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Explain the Structure of DNA

In this worksheet, students will explain the many different formats of DNA, run through the process of protein synthesis, and explain how genetic mutations can impact our bodies.

'Explain the Structure of DNA' worksheet

Key stage:  KS 4

Year:  GCSE

GCSE Subjects:   Biology: Single Subject

GCSE Boards:   Pearson Edexcel

Curriculum topic:   Natural Selection and Genetic Modification

Curriculum subtopic:   Natural Selection and Genetic Modification

Difficulty level:  

Worksheet Overview

We are our DNA!

Held in our cell nuclei, DNA is a long chain of tightly wound-up coded instructions which cells unravel, read and use to make proteins.


[Reminder: A protein or polypeptide is a folded polymer with a specific sequence of amino acids.]


When cells want to make a certain protein, they read DNA in chunks called genes that code for a specific sequence of amino acids.


The structure of DNA


Like proteins, DNA is also a polymer but of repeating nucleotides - units made of a phosphate group on a sugar attached to a nitrogenous base.

These are linked together to make the double helix swirl structure of DNA.


There are four different bases, A, T, C, G, and they’re very specific about what they pair with:


Adenine with Thymine and Cytosine with Guanine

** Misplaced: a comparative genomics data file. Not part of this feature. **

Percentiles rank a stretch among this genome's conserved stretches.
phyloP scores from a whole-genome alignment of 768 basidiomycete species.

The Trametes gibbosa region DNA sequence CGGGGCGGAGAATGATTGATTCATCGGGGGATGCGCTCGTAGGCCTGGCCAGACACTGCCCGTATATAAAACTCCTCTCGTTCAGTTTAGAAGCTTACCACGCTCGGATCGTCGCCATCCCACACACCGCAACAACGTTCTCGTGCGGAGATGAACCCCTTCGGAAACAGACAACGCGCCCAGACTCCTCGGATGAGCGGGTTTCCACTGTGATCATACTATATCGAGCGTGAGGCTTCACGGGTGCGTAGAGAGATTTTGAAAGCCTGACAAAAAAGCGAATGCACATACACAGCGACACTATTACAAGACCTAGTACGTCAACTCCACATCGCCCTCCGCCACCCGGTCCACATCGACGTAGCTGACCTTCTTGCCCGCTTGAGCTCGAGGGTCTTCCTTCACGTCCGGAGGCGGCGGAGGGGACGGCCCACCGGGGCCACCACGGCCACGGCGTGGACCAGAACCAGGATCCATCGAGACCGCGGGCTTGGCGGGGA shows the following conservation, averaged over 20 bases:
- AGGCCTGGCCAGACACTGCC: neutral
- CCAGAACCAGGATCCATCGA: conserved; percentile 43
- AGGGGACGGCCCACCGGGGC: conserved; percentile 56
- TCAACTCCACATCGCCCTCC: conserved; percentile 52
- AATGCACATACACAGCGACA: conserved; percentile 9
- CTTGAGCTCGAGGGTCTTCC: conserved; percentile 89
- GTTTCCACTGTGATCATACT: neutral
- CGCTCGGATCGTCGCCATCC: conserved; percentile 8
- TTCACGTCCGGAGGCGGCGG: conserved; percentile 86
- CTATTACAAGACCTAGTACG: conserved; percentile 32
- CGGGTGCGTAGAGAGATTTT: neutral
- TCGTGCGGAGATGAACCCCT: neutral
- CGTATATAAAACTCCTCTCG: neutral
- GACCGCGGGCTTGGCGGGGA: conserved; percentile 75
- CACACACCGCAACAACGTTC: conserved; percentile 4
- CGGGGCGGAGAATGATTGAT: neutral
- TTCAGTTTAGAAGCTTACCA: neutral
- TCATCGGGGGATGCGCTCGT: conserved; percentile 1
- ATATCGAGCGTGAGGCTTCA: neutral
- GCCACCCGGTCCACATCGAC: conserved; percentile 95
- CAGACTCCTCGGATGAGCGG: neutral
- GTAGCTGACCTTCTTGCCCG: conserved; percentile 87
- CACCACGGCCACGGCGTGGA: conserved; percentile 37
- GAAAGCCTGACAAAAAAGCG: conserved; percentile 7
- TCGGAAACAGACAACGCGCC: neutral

These groups are complementary base pairs, and they are joined by weak hydrogen bonds, linking the two double helix strands in the middle!


On and off switch


So far, we have only said that DNA codes for proteins. This is not entirely true, because there are two types!

Coding DNA are the genes that make proteins.

Non-coding DNA sections are like on-off switches for coding DNA - they control gene expression by telling the cell to use or ignore certain genes, making sure we only get the proteins we need!


Transcription and translation


So to make a protein, there are two stages: transcription of DNA (in the nucleus) and translation (in the cytoplasm):




The cell reads the genes to get the amino acid order - but  DNA is too big to get out of the nucleus to build the protein, so it uses a messenger instead!

 The double helix is unzipped and an enzyme called RNA polymerase makes a one stranded copy of DNA, with this new complementary copy being called mRNA.

 mRNA travels out into the cytoplasm to a structure called a ribosome, which is where proteins are made.




The mRNA binds to the ribosome and is read. Another molecule, called tRNAtransfers 100s to 1000s of amino acids to the ribosome and joins them in the sequence the genes state, making the protein.


After protein synthesis, the polypeptide then folds into a specific 3D structure that makes the protein suitable for its function, like an enzyme and its active site.


So clearly we’re super dependent on DNA, and any change to it can have huge consequences!


A leaf


But change happens, and when our DNA changes, we call this a mutation.

Mutations can change proteins by altering our coding and non-coding DNA, but usually, their function is preserved, and little difference is seen in our appearance (our unique phenotypes).


But occasionally, if enough of the DNA is changed, the protein’s shape can be altered so much that it can’t do its job, like an enzyme without a working active site!


Now it's time for some questions!

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